How the Arbroath Smokie is made

The haddock are first salted overnight. They are then tied in pairs using hemp twine and left overnight to dry.

Once they have been salted, tied and dried, they are hung over a triangular length of wood to smoke. This “kiln stick” fits between the two tied smokies, one fish on either side. The sticks are then used to hang the dried fish in a special barrel containing a hardwood fire. The base of the barrel is lined with slates to protect it and a hardwood fire of beech and oak is lit inside.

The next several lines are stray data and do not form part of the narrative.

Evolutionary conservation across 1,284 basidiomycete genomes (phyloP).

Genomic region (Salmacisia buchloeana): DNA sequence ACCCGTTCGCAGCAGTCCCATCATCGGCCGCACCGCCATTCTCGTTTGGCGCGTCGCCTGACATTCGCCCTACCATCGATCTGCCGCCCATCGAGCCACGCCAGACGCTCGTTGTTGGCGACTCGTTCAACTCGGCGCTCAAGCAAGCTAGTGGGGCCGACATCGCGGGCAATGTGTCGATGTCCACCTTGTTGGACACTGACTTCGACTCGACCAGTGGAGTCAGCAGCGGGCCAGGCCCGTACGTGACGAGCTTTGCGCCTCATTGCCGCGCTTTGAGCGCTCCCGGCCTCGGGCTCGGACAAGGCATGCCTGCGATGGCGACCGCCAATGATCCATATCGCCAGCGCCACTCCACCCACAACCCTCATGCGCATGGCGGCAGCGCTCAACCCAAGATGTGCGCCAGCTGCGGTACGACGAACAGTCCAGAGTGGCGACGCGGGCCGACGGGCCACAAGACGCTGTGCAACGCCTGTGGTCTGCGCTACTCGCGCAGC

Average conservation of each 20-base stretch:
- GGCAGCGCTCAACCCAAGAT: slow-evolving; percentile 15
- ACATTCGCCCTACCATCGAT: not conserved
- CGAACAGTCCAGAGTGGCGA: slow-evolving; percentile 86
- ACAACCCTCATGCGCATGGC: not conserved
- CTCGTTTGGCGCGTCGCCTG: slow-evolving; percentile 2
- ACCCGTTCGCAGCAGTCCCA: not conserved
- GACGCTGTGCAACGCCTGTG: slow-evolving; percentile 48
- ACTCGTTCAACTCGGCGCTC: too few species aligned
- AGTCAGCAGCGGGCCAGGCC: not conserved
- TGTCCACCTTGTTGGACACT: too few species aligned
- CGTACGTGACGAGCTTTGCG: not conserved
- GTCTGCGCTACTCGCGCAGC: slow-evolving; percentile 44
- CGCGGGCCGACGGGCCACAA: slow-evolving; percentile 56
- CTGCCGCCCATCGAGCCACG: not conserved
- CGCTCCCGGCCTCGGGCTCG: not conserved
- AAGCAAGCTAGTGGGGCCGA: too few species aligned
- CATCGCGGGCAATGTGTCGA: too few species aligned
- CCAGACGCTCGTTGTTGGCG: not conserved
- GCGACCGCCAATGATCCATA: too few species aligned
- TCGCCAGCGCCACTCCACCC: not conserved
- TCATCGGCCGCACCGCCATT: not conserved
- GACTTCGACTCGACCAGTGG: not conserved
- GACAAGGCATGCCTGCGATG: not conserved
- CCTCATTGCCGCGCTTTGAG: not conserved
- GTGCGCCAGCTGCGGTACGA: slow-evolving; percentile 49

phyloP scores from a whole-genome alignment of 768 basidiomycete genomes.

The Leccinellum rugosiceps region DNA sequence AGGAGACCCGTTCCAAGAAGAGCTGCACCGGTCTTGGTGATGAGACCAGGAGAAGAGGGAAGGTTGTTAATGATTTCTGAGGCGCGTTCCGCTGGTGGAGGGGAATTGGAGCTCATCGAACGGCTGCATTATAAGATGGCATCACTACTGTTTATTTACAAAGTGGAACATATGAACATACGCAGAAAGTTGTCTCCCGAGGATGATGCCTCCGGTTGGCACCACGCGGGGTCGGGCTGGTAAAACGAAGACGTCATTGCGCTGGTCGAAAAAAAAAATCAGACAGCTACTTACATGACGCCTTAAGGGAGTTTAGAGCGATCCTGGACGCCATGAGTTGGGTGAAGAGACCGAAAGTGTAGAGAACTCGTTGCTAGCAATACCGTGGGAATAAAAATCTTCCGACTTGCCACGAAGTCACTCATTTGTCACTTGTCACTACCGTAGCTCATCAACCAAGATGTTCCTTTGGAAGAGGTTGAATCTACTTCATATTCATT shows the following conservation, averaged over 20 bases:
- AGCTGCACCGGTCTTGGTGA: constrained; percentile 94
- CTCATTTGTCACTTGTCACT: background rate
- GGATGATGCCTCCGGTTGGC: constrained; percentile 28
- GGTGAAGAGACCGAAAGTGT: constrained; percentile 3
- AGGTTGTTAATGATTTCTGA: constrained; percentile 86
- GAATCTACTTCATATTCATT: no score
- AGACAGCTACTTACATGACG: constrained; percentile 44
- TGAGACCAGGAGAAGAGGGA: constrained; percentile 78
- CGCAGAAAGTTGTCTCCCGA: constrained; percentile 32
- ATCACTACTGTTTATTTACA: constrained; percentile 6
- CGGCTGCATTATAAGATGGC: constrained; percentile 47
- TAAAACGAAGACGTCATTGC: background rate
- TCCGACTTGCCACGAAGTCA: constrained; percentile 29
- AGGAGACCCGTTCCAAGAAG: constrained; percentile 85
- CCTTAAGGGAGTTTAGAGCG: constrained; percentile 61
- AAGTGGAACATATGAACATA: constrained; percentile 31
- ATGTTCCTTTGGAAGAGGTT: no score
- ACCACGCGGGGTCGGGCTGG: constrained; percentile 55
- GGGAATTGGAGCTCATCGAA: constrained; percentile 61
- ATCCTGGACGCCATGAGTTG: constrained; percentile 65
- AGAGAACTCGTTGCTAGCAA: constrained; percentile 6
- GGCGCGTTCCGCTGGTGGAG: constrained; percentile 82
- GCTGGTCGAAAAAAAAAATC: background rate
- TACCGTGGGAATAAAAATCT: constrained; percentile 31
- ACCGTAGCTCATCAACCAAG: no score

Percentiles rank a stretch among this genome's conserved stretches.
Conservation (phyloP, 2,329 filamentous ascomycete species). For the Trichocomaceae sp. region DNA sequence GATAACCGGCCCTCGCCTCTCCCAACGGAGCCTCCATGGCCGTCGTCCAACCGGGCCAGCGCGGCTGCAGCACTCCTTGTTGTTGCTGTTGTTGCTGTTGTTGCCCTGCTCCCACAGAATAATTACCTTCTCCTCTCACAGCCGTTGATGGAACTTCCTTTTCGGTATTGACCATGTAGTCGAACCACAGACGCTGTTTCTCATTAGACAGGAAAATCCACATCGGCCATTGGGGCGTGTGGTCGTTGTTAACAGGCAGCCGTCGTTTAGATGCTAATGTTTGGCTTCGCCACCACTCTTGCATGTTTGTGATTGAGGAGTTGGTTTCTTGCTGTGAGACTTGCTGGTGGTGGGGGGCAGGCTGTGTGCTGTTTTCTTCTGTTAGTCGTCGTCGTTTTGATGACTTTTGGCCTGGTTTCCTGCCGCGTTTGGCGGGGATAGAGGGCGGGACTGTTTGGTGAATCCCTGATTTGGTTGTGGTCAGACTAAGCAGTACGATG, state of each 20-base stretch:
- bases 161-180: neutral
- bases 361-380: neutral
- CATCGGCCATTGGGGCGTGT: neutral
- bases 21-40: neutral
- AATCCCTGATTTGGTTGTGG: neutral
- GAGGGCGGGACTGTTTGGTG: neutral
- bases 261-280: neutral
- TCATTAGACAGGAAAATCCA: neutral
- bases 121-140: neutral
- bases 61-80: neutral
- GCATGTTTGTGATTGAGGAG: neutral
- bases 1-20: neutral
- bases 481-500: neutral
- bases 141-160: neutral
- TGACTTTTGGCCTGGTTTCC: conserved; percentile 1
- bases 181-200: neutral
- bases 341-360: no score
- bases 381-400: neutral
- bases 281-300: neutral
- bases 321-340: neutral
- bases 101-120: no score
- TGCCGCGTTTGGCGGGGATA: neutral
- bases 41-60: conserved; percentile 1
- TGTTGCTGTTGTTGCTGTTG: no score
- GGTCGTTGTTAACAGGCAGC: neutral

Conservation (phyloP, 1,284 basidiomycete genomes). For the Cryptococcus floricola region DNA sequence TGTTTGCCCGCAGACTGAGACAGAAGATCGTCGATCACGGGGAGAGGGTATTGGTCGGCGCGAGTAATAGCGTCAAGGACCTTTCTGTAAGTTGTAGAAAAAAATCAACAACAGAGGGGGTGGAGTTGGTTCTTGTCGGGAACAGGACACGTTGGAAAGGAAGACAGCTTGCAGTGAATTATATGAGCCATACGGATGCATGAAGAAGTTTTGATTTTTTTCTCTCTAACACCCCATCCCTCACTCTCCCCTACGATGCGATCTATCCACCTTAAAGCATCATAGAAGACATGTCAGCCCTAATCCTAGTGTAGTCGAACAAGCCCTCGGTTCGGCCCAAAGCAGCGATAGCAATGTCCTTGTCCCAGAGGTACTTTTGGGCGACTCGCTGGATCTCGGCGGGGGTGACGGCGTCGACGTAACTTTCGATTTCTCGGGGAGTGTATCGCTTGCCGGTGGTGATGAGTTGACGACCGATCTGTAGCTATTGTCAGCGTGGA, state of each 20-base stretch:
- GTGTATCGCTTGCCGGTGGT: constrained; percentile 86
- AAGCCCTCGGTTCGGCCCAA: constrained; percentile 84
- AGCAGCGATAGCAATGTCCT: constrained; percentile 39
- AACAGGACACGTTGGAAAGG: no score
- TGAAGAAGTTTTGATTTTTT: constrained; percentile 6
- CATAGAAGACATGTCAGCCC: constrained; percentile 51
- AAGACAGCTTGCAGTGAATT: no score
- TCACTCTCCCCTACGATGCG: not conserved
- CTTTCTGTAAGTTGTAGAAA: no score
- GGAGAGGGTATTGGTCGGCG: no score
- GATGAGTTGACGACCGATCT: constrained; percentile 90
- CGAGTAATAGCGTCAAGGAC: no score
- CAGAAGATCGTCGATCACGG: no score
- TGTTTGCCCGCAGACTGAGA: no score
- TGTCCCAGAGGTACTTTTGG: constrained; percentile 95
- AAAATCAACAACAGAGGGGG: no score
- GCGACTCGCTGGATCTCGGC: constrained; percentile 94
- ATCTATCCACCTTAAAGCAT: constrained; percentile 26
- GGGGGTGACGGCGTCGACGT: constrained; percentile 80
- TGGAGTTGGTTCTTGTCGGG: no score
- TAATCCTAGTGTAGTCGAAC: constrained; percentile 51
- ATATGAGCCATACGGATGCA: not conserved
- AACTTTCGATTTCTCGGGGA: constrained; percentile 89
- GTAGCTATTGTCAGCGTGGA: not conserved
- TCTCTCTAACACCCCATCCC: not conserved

When the fish are hung over the fire, the top of the barrel is covered with a lid and sealed around the edges with wet jute sacks (the water prevents the jute sacks from catching fire). All of this serves to create a very hot, humid and smoky fire. The intense heat and thick smoke is essential if the fish are to be cooked, not burned and to have the strong, smoky taste and smell people expect from Arbroath Smokies.

The sticks of haddock are then placed over the smoking ‘pit’ and then, with the true art of the smoker, cooked until the golden copper tones of a true Arbroath Smokie is achieved.

Find out more about the Arbroath Smokie

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